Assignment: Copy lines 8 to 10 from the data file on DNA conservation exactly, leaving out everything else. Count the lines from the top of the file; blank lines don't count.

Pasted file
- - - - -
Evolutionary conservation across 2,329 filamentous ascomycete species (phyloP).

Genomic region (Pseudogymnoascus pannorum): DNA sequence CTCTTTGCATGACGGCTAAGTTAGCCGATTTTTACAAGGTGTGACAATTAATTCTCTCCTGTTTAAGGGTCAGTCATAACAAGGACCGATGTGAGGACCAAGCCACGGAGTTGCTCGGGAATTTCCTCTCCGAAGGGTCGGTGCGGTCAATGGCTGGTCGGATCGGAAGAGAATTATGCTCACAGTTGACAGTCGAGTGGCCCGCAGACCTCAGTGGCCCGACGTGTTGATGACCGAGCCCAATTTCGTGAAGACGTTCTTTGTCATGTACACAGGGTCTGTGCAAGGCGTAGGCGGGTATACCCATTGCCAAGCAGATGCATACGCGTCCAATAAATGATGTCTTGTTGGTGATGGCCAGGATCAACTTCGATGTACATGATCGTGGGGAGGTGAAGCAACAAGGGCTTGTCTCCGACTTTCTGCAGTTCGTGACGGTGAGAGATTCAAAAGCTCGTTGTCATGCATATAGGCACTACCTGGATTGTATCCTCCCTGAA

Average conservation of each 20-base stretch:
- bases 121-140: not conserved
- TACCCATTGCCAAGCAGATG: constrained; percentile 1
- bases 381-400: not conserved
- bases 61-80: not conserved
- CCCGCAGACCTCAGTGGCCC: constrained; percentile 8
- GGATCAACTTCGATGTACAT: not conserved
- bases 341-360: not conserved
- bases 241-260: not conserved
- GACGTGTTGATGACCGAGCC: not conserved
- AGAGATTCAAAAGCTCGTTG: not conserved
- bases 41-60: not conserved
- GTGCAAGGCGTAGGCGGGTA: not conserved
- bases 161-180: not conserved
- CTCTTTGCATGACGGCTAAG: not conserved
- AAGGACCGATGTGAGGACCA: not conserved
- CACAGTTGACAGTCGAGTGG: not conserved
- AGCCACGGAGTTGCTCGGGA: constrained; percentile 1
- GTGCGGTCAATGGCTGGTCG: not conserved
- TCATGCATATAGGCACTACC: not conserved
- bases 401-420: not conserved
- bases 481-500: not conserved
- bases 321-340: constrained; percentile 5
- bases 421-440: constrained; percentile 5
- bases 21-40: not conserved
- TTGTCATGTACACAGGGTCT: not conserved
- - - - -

- CCCGCAGACCTCAGTGGCCC: constrained; percentile 8
- GGATCAACTTCGATGTACAT: not conserved
- bases 341-360: not conserved